Liwen Chen, Graduate Student, Geography Department, Memorial University
As China produces and consumes more and more electrical and electronic equipment, e-waste generation also takes off. Following the old-for-new scheme practiced between 2009 and 2011, China issued its own Waste Electrical and Electronic Equipment Directive in 2012 intended to meet the rising e-waste generation situation. This means a lot for both formal and informal e-waste sectors. E-waste flow after collection by informal sector and diversion of dismantling e-waste to formal e-waste sector has been changing in the following years.
Prior to studying e-waste’s collection, reuse and dismantling, I had followed the scrap collection and recycling in Beijing for years, but I knew little of e-waste sector. I also heard that mainstream academia and government authorities criticized the pollution caused by informal e-waste sector, particularly the infamous centers such as Guiyu, a small town in Guangdong Province. However, e-waste recycling is long chain and processing centers like Guiyu are just one point of the recycling chain.
As I follow the commodity chain of e-waste, I have discovered that informal e-waste sector has contributed greatly to e-waste reuse and resources recovery that China’s e-waste policy makers and academia tend to ignore or stereotype informal e-waste sector as barrier to China’s e-waste recycling. The informal e-waste collection and processing sector has many problems worth addressing, but makes two major overlooked contributions to the sector. Firstly, they repair and refurbish a large portion of discarded appliances so they can be reused rather than shredded; secondly, their collection network and sorting of discarded appliances is so efficient that the formal sector companies have largely become dependent on them for their sourcing.
E-waste commodity chain in Beijing China
Since the 1980s, after China started its market economy, the recycling business has gradually moved to a market oriented model. This happened at the same time with labor mobilization from countryside to cities. When farmers left their home villages to cities, many chose to take recycling as their jobs, due to the general belief that to collect scraps does not require expertise and big investment. By 2014, there were more than 200,000 people working in informal recycling in Beijing.
After onsite observation and talking with people in e-waste recycling very quickly, I realized that in contrast to the misperception that no expertise was needed, people in the whole chain of e-waste recycling from collection, reuse to resource recovery were all experts on e-waste.
They know exactly what materials in their collected e-waste as they just glance at it. When they know the brand and outlook, they can give the appropriate price to the residents who sell their e-waste to them.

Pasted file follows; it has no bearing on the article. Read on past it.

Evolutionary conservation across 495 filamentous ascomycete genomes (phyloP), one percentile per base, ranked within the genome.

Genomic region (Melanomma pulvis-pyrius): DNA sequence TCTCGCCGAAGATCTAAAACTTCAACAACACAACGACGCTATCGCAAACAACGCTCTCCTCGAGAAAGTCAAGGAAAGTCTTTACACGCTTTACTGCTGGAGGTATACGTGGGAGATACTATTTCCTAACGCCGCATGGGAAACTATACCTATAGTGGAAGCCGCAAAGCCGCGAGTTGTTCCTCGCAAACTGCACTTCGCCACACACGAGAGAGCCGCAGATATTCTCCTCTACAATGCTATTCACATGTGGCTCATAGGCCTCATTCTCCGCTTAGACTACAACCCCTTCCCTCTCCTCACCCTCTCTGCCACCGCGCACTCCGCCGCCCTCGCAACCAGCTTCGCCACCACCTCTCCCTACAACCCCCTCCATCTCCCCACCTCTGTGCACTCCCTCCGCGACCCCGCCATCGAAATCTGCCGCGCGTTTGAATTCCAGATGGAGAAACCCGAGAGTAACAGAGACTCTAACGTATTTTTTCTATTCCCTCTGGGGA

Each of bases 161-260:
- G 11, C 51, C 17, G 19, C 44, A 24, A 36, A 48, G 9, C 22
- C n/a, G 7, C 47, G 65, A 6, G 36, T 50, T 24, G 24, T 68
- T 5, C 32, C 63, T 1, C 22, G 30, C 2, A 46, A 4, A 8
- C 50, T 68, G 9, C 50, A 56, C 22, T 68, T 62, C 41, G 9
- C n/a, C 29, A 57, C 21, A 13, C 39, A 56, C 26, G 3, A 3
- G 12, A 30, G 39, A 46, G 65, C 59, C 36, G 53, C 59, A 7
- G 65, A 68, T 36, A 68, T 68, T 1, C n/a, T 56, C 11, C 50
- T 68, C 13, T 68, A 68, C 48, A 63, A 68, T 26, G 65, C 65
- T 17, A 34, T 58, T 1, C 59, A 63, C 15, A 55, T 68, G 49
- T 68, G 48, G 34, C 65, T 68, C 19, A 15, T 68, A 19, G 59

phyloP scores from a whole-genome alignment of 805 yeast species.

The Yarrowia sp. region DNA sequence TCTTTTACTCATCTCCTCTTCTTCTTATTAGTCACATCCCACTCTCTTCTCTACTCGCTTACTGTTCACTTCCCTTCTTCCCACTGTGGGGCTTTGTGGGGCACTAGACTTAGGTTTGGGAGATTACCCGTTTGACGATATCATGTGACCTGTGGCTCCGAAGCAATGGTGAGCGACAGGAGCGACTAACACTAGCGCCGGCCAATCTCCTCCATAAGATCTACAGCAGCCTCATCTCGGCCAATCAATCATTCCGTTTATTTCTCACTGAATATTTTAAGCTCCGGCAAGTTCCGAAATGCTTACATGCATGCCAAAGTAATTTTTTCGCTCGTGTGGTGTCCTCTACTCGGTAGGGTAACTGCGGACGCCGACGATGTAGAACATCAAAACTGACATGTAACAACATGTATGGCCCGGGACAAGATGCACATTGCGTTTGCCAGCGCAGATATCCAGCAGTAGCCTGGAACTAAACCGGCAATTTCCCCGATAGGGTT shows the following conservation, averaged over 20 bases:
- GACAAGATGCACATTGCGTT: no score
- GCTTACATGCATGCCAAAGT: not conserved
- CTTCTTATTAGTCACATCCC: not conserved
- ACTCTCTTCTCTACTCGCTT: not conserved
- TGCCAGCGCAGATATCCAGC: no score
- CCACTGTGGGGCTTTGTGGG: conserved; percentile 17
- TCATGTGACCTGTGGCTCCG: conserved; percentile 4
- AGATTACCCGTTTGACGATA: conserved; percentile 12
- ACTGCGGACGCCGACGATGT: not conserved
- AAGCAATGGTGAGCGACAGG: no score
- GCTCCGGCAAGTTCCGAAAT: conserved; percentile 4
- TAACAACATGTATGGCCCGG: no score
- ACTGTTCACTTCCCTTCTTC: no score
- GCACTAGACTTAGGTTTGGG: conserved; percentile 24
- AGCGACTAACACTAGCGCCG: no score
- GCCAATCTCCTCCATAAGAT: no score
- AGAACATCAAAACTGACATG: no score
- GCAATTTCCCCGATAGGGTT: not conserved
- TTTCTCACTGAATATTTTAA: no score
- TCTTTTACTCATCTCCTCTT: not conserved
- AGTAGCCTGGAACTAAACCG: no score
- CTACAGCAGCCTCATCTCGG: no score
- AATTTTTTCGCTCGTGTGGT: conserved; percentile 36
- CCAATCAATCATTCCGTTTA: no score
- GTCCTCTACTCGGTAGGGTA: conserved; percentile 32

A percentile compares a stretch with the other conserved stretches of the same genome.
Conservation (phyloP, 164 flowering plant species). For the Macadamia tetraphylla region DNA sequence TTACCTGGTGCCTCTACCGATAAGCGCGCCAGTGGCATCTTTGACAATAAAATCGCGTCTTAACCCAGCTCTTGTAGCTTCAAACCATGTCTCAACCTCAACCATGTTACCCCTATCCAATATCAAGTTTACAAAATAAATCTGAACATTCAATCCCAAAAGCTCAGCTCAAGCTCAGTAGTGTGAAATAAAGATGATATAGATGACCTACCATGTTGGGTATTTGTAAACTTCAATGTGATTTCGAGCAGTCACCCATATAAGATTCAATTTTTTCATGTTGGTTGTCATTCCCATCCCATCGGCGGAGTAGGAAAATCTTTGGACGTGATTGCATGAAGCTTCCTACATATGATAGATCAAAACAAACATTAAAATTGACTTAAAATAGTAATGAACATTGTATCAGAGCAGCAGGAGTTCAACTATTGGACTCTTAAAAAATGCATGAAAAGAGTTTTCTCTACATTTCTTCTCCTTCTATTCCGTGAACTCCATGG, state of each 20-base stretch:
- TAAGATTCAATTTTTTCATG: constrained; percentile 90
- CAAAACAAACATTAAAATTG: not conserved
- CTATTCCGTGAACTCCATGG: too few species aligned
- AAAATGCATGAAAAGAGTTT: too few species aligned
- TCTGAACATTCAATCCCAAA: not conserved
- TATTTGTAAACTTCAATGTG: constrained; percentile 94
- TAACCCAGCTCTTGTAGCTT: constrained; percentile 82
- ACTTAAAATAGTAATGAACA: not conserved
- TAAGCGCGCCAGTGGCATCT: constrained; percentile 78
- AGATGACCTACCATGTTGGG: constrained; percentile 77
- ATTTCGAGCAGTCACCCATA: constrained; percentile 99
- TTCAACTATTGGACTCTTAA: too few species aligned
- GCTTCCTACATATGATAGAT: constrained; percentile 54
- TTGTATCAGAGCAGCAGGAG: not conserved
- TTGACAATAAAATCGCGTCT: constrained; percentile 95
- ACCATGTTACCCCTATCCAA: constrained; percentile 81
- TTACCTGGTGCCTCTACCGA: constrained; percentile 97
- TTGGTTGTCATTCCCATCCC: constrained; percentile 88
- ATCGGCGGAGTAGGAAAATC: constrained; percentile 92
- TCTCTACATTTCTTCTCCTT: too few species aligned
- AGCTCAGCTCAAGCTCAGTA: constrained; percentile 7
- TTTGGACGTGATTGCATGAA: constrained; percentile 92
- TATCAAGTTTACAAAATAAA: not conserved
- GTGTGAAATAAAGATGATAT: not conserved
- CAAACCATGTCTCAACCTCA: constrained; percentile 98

At the collection stage, e-waste and other recyclables are gathered by the same group of scrap collectors. In Beijing, over 90% people who work for scrap collection are from Gushi County, Xinyang Prefecture, Henan Province. They buy e-wastes from residents and transport them to collection sites. Scrap collectors need to be familiar with market changes of e-waste and brokers’ price otherwise they will lose money if they offer higher price to buy during collection. Collectors also need to get along well with residents in communities where the collectors are based, the property management companies and the Residents’ Committees. All this requires the scrap collectors to be knowledgeable in e-waste and to build good community relationships through long-term practices on the ground.
Scrap collectors collect all types of e-waste ranging from bulky items to electronics such as phones and electronic equipment which is not listed as subsidized e-waste recycling. After the e-waste is collected, the scrap collectors take them to the e-waste trade centers, or the brokers sometimes come to the collection site to buy them. Then e-waste goes to be traded on conventional on-street centers or the yard where the brokers cluster. On-street e-waste trade lasts from around 5pm in late afternoon to 9pm in the evening. During this time, dealers specialize in secondhand or dismantled e-waste come, and customers from the trade centers pick what they need for their business. People who specialize in collecting certain types of secondhand or dismantled items are so familiar with their collection’s market that they would identify and pick up their collection from collectors or brokers very quickly during the trade. All trade is in cash. Therefore, e-waste flows into the hands of two groups of dealers: secondhand and dismantled goods.
Today, more and more e-waste is dismantled, and is not reused as much as in 1990s and early 2000. Among the bulky e-waste, such as washers, refrigerators, TVs, and air conditioners, air conditioners are the mostly reused, around 50%, but for washers and refrigerators, only around 30% goes to secondhand market, and for TVs, particularly CRT TVs, there’s little demand for reuse. Computers are different from others; secondhand and dismantling dealers are the same group of people because some parts of computers can be reused.